Negotiators give up hope of rewriting Nafta this year

2017-10-18 15:02
President Donald Trump speaks during a dinner with Latin American leaders at the Palace Hotel during the UN General Assembly in New York. (Evan Vucci, AP

President Donald Trump speaks during a dinner with Latin American leaders at the Palace Hotel during the UN General Assembly in New York. (Evan Vucci, AP

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Washington - Talks to rewrite the North American Free Trade Agreement have stalled over tough American demands, dashing hopes that a deal can be reached this year.

A fourth round of negotiations between the US, Mexico and Canada ended in mutual exasperation on Tuesday. Talks will continue during November in Mexico City and will spill over into 2018.

The negotiators had originally hoped to reach an agreement this year - before Mexico's presidential election and US midterms turn up the political pressure in 2018.

US President Donald Trump, who called Nafta a job-killing "disaster" on the campaign trail, has threatened to withdraw from the 23-year-old pact if he can't get what he wants.

Canada and Mexico are balking at America's demand that a revamped deal does something to reduce America's trade deficits.

"We have seen no indication that our partners are willing to make any changes that will result in a rebalancing and a reduction in these huge trade deficits," US Trade Representative Robert Lighthizer said.

'Unconventional' proposals

Canadian Foreign Minister Chrystia Freeland countered that America's "unconventional" proposals would "turn back the clock" and warned against a "winner-take-all mindset".

Nafta ripped down most trade barriers between the US, Canada and Mexico. Trade surged within the Nafta bloc, benefiting American farmers who export corn and other products.

But many US manufacturers moved production south of the border to take advantage of Mexico's low labour costs, then shipped goods back to the US.

The influx of imports swelled America's trade deficit with Mexico, which came to $62bn in 2016. (The US logged an $8bn trade surplus with Canada in 2016).

To cut the trade deficit with Mexico, the US is demanding that more auto production be made in America before qualifying for Nafta benefits.

But companies have built complicated supply chains that straddle Nafta borders, taking advantage of each country's strengths - such as cheap labour in Mexico and skilled workers and proximity to customers in the US and Canada. Changing the rules, they say, would disrupt their operations.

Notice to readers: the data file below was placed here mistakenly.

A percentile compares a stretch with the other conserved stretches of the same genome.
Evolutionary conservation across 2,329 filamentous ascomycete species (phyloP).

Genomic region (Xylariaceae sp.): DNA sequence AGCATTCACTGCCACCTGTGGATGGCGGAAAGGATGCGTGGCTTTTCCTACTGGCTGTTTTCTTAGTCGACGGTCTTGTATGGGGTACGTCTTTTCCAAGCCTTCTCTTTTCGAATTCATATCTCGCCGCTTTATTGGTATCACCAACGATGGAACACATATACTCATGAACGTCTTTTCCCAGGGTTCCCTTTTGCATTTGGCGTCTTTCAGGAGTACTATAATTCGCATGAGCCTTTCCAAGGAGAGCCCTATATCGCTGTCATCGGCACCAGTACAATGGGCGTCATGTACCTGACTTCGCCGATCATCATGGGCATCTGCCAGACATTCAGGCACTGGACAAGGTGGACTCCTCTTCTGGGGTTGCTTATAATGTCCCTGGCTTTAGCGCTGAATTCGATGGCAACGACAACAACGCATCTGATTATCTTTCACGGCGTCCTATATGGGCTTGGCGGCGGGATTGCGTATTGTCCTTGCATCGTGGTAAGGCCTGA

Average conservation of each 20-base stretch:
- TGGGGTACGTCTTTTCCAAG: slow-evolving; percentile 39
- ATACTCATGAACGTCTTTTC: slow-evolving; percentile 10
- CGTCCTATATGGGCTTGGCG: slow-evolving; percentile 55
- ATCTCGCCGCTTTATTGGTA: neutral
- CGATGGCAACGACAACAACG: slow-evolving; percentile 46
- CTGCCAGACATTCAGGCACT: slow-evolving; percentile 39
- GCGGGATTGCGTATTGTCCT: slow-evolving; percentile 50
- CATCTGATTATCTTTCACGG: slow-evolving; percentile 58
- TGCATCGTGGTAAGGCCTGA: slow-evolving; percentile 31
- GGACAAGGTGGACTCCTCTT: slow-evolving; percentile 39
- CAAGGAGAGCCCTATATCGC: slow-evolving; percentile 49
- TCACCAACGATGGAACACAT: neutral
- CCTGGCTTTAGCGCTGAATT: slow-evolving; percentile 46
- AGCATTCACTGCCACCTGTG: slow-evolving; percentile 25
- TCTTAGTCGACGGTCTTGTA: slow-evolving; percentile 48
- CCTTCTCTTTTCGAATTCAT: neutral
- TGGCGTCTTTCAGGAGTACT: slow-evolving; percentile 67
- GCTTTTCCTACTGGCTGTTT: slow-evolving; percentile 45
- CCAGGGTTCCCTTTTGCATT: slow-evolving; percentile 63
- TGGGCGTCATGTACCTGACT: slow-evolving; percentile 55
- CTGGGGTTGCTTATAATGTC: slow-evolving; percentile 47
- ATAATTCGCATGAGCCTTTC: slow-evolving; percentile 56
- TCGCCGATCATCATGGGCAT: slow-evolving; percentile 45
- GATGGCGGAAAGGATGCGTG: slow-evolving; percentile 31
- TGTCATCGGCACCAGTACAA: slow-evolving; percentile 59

"These proposed rules would increase the cost of manufacturing and raise prices for consumers," said Ann Wilson, senior vice president for government affairs at the Motor & Equipment Manufacturers Association, which represents auto suppliers.

"It would just make North America less competitive, and it would impose an indirect barrier to trade," said trade lawyer Miguel Noyola, a principal at Baker & McKenzie LLP.

Sunset clause

Lighthizer is also targeting a Nafta provision that now allows companies to appeal to private tribunals when they object to decisions by the government of the country where they're investing - perhaps a costly environmental regulation.

Those tribunals mean companies don't have to worry as much about the political risks - and account for the potential cost - when they invest in less-developed countries.

Effectively, Lighthizer argues, they put "a thumb on the scale" in Mexico's favour. The US wants to limit companies' ability to appeal government decisions under Nafta.

The US is also proposing that the new Nafta expires unless the countries agreed every few years to extend it. Critics say the so-called sunset clause would create too much uncertainty for businesses.

"Who would want to make an investment if they don't know what is going to happen in five years?" said former US Ambassador to Mexico James Jones, now chair of Monarch Global Strategies.

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